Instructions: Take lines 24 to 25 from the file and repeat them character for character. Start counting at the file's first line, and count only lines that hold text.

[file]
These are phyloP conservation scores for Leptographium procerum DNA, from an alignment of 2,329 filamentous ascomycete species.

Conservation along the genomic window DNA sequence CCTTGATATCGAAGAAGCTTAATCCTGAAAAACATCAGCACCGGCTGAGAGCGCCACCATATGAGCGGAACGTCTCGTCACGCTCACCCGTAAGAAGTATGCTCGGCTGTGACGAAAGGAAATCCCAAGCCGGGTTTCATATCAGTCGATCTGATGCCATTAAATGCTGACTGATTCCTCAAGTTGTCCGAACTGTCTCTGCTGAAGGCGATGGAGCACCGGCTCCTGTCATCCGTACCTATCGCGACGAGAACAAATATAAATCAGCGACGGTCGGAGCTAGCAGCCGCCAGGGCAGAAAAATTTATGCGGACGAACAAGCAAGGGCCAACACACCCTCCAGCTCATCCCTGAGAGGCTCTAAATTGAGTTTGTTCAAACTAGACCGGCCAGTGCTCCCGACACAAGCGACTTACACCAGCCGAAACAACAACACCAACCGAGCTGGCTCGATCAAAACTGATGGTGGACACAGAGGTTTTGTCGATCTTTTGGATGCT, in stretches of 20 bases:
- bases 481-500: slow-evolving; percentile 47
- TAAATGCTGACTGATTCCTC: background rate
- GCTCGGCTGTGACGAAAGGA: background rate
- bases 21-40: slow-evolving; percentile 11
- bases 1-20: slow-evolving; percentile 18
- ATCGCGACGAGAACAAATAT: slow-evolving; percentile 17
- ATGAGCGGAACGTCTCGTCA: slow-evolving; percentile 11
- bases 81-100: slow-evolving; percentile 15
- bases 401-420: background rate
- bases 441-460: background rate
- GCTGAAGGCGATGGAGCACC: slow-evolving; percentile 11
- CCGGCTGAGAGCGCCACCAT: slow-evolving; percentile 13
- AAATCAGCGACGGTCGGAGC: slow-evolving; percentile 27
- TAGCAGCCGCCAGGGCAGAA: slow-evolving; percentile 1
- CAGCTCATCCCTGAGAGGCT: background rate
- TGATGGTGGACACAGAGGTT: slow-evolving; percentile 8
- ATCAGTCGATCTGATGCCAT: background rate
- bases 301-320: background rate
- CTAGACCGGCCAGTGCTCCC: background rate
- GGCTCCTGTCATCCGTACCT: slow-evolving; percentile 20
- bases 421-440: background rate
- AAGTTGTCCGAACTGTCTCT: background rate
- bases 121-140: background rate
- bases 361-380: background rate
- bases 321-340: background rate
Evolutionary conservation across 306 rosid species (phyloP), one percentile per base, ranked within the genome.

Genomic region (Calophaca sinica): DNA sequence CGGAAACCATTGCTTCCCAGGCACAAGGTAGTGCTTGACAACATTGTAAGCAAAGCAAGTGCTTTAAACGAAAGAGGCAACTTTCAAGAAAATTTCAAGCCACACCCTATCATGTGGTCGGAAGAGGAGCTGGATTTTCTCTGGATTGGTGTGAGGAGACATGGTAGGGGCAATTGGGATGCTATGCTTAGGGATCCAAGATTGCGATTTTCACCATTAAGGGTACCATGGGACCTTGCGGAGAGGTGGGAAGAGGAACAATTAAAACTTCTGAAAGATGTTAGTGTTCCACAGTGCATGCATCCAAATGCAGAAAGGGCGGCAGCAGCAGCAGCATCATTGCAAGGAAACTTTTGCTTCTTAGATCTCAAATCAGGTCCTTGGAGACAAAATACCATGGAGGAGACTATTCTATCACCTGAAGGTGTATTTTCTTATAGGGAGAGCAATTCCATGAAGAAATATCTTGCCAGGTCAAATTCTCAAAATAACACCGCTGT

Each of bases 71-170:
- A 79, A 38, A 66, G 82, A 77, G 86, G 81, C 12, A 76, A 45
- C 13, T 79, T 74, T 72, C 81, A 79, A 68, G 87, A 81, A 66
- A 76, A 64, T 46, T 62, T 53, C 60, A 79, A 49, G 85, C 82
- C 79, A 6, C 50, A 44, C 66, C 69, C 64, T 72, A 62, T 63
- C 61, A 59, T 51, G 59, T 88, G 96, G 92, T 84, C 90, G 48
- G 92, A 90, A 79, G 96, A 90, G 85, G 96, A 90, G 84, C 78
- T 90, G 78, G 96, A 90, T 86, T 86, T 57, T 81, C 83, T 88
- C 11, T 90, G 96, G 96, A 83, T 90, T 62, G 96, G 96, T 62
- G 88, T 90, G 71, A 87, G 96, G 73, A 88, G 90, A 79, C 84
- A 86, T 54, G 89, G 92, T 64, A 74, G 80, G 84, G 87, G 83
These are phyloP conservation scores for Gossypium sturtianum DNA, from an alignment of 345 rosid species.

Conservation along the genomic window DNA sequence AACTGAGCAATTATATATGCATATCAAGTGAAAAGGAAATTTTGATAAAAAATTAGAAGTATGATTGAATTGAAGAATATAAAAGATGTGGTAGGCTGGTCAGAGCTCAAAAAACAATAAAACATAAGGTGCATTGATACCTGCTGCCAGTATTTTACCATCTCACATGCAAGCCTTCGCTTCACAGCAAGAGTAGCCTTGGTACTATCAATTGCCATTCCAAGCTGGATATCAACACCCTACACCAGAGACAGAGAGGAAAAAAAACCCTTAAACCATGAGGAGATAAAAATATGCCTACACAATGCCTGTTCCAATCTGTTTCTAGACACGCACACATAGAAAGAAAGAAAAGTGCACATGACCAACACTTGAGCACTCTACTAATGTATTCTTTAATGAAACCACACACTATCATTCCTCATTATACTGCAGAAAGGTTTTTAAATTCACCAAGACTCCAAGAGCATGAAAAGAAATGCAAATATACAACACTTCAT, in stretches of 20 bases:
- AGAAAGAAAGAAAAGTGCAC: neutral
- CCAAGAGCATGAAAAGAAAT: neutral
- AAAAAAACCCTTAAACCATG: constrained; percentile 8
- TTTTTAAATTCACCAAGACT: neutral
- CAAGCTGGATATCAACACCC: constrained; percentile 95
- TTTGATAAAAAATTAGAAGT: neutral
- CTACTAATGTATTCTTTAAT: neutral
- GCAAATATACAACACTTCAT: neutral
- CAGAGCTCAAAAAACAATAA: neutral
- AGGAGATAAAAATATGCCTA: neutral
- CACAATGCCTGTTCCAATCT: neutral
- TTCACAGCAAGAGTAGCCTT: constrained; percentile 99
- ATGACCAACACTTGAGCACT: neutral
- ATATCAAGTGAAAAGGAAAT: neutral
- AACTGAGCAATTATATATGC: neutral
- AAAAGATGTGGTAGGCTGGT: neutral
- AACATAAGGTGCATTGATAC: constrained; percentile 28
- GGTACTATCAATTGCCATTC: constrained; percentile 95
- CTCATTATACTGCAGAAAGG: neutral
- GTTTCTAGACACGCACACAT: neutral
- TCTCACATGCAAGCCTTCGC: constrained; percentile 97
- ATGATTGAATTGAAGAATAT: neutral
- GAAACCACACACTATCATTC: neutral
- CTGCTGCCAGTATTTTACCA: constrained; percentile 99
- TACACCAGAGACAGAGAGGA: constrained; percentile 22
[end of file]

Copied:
- AAGTTGTCCGAACTGTCTCT: background rate
- bases 121-140: background rate